How To Move Your Plants Inside for Fall/Winter
If you have a collection of plant babies outside in containers or in your garden, it’s time to watch those overnight temperatures closely. The season is changing and low temperatures and frost are on the nearing horizon. Being a conscientious plant parent and gardener, I’m sure you gradually moved your houseplants outdoors for the spring and summertime letting them adjust to the brighter sun and elements outside. Your plant babies are thriving outside, putting on new growth and happily soaking up the full sun and summer temperatures. As the season changes from summer to fall, now is the time to offer your plants the same thought, care, and gradual movement you offered them in spring.
Before you go moving everything inside, there are some important steps you want to take to ensure healthy transit from the outdoors in. I spoke with our head grower and biocontrol expert, Alex Traven, to identify the steps to successfully bringing your plants in for winter.
6 Steps to Successfully Bring Your Plants Indoors
1. Identify what comes inside
2. Scout for pests
3. Treat pests
4. Identify what needs to be repotted
5. Quarantine inside
6. Find indoor homes for each plant
1. Identify What Comes Inside
Most garden plants should NOT come inside
The trend is to create indoor, lush biophilic designs that make you feel like your home is a tropical paradise, but let’s face it – not all plants can come inside for winter. Certain plants need the cold, dormant period of winter to vernalize and set their spring flower buds and growth (think lavender). Other plants will simply hate being inside all winter in dry, low light, and too cold temperatures. The plants that won’t like it inside but also won’t overwinter in your zone, should be treated as annuals (think flowering begonias, geraniums, large foliage plants, funky exotics). I know it’s difficult to say goodbye, and the feeling of plant scarcity might drive an impulse to dig up all your beloved garden plants that you added and loved this year, but for the most part it’s not worth it unless you have an indoor solarium-like environment. Otherwise, thank your Garden Geeks like acalyphas or pseuderanthemum for filling out your beds with color and texture and for bringing you and the pollinators around you much joy and focus your energy on your House Geeks such as variegated Oplismenus, peperomia prostrata, senecios and the list continues!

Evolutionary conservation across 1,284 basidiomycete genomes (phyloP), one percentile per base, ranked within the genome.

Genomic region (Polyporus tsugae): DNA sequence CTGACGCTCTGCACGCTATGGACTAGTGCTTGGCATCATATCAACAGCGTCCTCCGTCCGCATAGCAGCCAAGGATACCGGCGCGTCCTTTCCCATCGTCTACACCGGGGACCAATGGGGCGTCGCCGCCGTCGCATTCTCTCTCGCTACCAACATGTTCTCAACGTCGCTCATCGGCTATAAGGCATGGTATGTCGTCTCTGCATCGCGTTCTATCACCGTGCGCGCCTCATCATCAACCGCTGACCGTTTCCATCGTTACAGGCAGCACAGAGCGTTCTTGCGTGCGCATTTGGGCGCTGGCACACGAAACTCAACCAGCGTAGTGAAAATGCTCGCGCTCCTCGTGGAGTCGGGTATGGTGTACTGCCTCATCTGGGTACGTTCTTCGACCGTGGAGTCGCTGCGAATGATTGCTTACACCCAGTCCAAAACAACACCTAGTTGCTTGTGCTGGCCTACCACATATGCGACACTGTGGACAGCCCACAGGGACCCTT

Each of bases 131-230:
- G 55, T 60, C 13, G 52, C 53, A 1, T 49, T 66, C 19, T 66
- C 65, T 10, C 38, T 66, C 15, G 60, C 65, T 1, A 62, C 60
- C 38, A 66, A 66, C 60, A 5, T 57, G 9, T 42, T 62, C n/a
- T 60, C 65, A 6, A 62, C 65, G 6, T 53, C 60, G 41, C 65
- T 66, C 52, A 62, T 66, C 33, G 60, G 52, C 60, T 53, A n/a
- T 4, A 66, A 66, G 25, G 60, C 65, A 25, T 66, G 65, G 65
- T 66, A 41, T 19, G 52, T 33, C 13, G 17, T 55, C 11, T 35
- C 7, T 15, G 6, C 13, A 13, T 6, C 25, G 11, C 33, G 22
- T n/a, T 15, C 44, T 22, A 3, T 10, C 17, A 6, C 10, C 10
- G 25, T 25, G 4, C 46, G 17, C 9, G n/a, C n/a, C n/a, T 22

Probably Better Left in the Garden: Acalypha, Pseuderanthemum, Nicotiana
If you have a plant in your garden that you simply must dig up and bring inside, remember that you want to avoid bringing garden soil inside. Many pests and beneficials alike live in the soil so you want to make sure that you get rid of as much soil as possible and repot into a clean soil medium. It is a good idea to drastically cut back the foliage reciprocally before digging the plant up since you’re disturbing and reducing the root size.
Many of the plants you have in containers are likely houseplants that you brought outside to enjoy the summer. This is your most obvious group of candidates to come inside but pause a moment before you bring everything back inside and assess the health of each plant.
- Is the plant healthy looking overall?
- Is the foliage healthy (free of discolored or dead leaves)?
- Is it free of obvious pests?
If the answers to the above questions are all yes, then you can move on to the next steps. If the answers are mostly no – then it’s time to make the decision if it’s worth it and how to save it with the next steps.
Bring Inside – Garden Geek/House Geeks below are a good choices: peperomia incana, tradescantia, albuca frizzle sizzle
2. Scout For Pests
At Peace Tree, scouting for pests is a year-round, integral part of our operation. Alex and team do not skimp on the importance of this task, knowing that you need to stay vigilant to keep indoor systems healthy and thriving when it comes to pest management. Now is the time for you to be just as vigilant as you’re bringing in your plants – you don’t want to inadvertently invite a pest party to take over your home!
You’ll often see signs of pest presence before you see the pest themselves:
- Distorted growth
- Damaged foliage
- Shiny, sticky liquid on leaves that can get moldy